First-time managers: Are they worth the risk for Scottish Premiership owners?

By Nick McPheatBBC Scotland
Stephen Glass
New Aberdeen manager Stephen Glass is now one of five current Scottish Premiership bosses currently in their first managerial roles

The appointment of Stephen Glass at Aberdeen takes the tally of current Scottish Premiership bosses experiencing their first taste of senior top-flight management to five.

On the flip side, six managers who were in their debut roles at Premiership clubs have faced the axe in less than three seasons.

Regardless of experience in the dugout, life as a football manager is known for its cutthroat nature. But are the appointments of rookie or first-time gaffers really worth the risk?

BBC Scotland looks at the good, the not so good, and the art of patience when it comes to hiring a first-time boss...

The good...

Last month's Scottish League Cup final brought together two Premiership bosses enjoying stellar debut campaigns.

St Johnstone's Callum Davidson - who had worked as an assistant at the club under previous manager Tommy Wright - came out victorious that day, claiming a major domestic honour in his first season as a manager.

Coupled with a last-gasp ascent into the Premiership's top six, it has been a remarkable first year for the former Scotland full-back.

Davidson's joy meant heartbreak for David Martindale, who steered Livingston to just the second major final in the club's history.

Martindale's league record this season has also gone above and beyond expectations. Since taking charge of the West Lothian side in November, Livingston have suffered just four defeats in 18 league games and could have European football to look forward to with the club sitting fifth heading into their post-split fixtures.

While things ended on a sour note for Neil Lennon this season during his second spell as Celtic boss, his earlier success came after the club put faith in a former captain without any managerial experience.

Three league titles and two Scottish Cups in four years followed, as well as a memorable Champions League campaign in 2012-13 in which Celtic reached the knockout stages of the competition.

The not so good...

Turn back a decade on from Lennon's initial appointment and you will see how things can go wrong with inexperienced managers at the helm.

Liverpool great John Barnes was named Celtic boss in 1999, working under Scotland and Celtic icon Kenny Dalglish, who was appointed director of football. But Barnes would last only eight months in the job after a miserable tenure ended with an infamous Scottish Cup exit to Inverness Caledonian Thistle while trailing league leaders Rangers by 10 points.

This season alone, two first-time managers have been chopped at Premiership clubs.

Ross County dismissed Stuart Kettlewell in December after the 36-year-old - who was placed in sole charge of the team last summer after a spell co-managing with Steven Ferguson - registered a mere three wins from the opening 18 league games of the season.

A month later, Kilmarnock sacked Alex Dyer just over a year after he was appointed Rugby Park boss following a run of 11 defeats in 15 games. Dyer had replaced Angelo Alessio, who lasted just six months and was also new to senior management.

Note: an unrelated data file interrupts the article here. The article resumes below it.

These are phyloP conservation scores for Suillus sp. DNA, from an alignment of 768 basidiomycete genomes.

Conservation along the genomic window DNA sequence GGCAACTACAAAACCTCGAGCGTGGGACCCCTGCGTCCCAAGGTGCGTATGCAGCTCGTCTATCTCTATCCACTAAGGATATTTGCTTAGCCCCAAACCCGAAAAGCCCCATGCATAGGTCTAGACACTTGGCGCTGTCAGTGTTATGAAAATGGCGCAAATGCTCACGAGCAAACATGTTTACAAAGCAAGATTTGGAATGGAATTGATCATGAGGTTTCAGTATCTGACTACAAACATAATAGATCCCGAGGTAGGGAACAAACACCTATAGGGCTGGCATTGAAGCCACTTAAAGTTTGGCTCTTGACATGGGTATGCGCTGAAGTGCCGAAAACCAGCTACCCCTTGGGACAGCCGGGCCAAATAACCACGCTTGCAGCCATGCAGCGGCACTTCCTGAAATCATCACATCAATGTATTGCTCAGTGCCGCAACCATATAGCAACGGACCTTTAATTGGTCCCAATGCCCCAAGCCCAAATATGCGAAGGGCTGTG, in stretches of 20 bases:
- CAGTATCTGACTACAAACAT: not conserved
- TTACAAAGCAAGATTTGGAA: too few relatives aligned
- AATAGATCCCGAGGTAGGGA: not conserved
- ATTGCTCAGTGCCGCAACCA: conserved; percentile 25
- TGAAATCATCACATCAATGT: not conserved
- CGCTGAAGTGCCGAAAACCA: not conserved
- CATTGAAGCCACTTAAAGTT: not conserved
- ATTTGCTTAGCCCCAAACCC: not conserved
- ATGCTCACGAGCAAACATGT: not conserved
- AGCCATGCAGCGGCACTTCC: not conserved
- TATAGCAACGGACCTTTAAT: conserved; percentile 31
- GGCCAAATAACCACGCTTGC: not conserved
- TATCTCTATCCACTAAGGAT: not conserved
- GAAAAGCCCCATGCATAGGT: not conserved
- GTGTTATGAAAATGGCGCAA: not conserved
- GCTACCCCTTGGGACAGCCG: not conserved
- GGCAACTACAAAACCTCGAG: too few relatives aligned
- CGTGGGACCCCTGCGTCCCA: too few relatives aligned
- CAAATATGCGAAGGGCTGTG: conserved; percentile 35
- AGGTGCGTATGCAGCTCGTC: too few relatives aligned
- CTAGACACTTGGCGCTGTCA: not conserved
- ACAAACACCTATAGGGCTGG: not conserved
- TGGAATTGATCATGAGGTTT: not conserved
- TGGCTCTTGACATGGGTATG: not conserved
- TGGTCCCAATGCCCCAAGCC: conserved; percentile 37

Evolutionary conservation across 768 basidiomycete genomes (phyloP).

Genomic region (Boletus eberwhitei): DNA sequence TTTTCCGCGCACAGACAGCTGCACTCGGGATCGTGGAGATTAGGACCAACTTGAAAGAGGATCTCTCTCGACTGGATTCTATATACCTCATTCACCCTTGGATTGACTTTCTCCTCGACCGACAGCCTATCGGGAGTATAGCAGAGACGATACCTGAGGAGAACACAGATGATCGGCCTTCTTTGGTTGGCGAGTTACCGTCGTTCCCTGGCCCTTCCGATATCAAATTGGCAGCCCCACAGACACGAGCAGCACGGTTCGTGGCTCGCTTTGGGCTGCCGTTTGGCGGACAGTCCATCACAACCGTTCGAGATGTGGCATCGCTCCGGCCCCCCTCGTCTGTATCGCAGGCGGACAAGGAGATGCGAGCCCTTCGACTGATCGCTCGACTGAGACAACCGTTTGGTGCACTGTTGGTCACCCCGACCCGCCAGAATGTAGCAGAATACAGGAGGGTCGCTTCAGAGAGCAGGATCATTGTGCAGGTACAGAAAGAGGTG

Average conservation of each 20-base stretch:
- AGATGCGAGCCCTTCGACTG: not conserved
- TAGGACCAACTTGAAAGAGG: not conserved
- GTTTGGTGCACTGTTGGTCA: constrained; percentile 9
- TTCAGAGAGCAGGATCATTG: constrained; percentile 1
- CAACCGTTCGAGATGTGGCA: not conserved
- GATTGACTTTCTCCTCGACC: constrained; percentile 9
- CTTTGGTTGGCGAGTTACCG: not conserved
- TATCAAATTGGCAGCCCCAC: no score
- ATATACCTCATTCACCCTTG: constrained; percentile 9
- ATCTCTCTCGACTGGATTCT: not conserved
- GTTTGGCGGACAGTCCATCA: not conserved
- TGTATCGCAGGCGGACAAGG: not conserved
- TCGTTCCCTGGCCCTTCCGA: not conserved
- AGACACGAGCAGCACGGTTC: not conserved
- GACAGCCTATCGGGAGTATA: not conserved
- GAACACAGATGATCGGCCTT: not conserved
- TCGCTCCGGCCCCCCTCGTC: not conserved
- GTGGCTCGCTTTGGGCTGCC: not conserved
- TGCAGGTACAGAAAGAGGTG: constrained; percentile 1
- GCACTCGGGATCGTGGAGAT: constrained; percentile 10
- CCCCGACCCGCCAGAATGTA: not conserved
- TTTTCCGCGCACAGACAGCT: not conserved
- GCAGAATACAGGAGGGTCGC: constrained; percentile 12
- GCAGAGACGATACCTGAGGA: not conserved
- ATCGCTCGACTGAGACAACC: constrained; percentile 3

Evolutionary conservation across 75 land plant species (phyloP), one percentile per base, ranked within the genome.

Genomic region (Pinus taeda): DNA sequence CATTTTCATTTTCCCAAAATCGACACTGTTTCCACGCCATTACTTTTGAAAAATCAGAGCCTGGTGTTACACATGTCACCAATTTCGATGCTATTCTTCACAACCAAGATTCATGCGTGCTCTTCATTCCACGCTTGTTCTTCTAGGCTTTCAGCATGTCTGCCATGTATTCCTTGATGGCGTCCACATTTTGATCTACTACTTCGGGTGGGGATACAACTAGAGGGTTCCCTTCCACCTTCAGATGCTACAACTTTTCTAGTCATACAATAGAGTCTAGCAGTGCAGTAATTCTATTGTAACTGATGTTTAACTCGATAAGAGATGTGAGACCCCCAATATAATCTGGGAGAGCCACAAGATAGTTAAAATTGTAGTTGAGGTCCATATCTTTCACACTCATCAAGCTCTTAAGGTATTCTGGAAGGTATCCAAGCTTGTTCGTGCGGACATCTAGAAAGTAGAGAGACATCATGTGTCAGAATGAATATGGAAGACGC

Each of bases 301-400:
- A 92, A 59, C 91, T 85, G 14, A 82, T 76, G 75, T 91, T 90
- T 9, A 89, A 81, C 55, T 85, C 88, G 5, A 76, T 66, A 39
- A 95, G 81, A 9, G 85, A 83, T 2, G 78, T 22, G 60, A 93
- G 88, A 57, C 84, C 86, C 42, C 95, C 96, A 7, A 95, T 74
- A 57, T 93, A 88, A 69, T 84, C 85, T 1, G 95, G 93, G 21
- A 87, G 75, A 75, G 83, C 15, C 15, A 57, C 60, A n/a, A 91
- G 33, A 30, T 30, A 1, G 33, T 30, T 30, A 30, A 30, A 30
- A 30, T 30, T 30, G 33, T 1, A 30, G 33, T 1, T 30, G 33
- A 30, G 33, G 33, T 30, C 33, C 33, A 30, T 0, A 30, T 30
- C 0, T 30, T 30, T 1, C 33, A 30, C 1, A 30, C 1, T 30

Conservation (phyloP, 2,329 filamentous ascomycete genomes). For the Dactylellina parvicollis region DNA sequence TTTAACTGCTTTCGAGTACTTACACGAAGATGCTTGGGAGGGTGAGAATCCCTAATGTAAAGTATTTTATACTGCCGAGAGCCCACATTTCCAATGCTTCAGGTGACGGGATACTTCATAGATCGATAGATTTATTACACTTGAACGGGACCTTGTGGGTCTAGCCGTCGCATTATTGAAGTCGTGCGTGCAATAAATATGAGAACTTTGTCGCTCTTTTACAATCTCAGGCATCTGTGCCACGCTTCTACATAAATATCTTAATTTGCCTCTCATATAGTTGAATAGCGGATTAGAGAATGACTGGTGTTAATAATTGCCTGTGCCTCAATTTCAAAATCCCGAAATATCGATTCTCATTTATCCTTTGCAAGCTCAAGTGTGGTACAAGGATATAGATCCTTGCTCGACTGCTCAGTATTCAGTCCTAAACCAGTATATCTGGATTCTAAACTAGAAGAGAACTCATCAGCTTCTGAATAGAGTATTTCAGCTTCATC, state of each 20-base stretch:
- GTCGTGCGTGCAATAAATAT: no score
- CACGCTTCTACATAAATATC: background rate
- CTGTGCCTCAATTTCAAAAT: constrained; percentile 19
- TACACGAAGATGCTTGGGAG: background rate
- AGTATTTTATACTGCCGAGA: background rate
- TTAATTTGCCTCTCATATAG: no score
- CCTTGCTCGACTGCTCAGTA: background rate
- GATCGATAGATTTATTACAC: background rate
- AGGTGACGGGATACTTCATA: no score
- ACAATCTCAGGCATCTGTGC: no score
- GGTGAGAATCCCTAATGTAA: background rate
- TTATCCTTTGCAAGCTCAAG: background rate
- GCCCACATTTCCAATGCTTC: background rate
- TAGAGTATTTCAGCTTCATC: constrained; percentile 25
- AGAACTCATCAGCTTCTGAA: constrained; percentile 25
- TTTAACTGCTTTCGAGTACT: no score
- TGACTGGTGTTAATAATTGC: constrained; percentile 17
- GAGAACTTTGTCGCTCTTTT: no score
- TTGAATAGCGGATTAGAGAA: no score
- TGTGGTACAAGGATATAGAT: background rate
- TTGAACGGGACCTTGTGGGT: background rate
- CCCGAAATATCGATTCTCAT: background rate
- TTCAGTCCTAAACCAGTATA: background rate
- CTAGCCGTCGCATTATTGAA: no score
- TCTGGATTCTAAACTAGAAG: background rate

Kettlewell and Dyer were replaced with more experienced managers in John Hughes and Tommy Wright but both clubs are still embroiled in a battle against relegation.

Manager tenure graphic

The patient...

As Gary Barlow might say, in some cases club owners have to show a little patience.

A look in the direction of Ibrox is proof time is needed to ride out the rough times and get it right.

Steven Gerrard, a Liverpool great is now enjoying legendary status in Glasgow. However, it wasn't always rosy for the former England captain.

The 40-year-old's debut season at Rangers was always going to be a period of transition, with the club finishing the previous campaign third behind Aberdeen and 12 points off champions Celtic.

But expectancy levels raised in 2019-20 when they entered the winter break just two points behind Celtic, who had played a game more at that stage.

However, form spiralled out of control at the turn of the year, with Rangers failing to win five of their following 10 Premiership games and ultimately falling 13 points behind Lennon's Celtic at the time of the league's curtailment.

But, with faith from the Ibrox board and an experienced coaching staff in assistant Gary McAllister and first-team coach Michael Beale behind him, Gerrard delivered in emphatic style this season to end Celtic's 10-in-a-row dream and secure a first top-flight title in a decade.

With Scott Brown tipped to be Glass' number two at Pittodrie, could that level of experience and knowledge help bring success to Aberdeen?

'Every appointment is a risk' - analysis

Former Aberdeen defender Willie Miller

Every appointment you make is normally a risk. Stephen Glass is relatively inexperienced but he's young, enthusiastic and he knows Scottish football. Steven Gerrard was young and enthusiastic when he was appointed by Rangers, and questions were asked about that decision at the time.

It's a high bar that's been set by Aberdeen and Stephen has to achieve the ambitions the board have set. Now it's up to him to take the club forward and bring the success the fans are craving.

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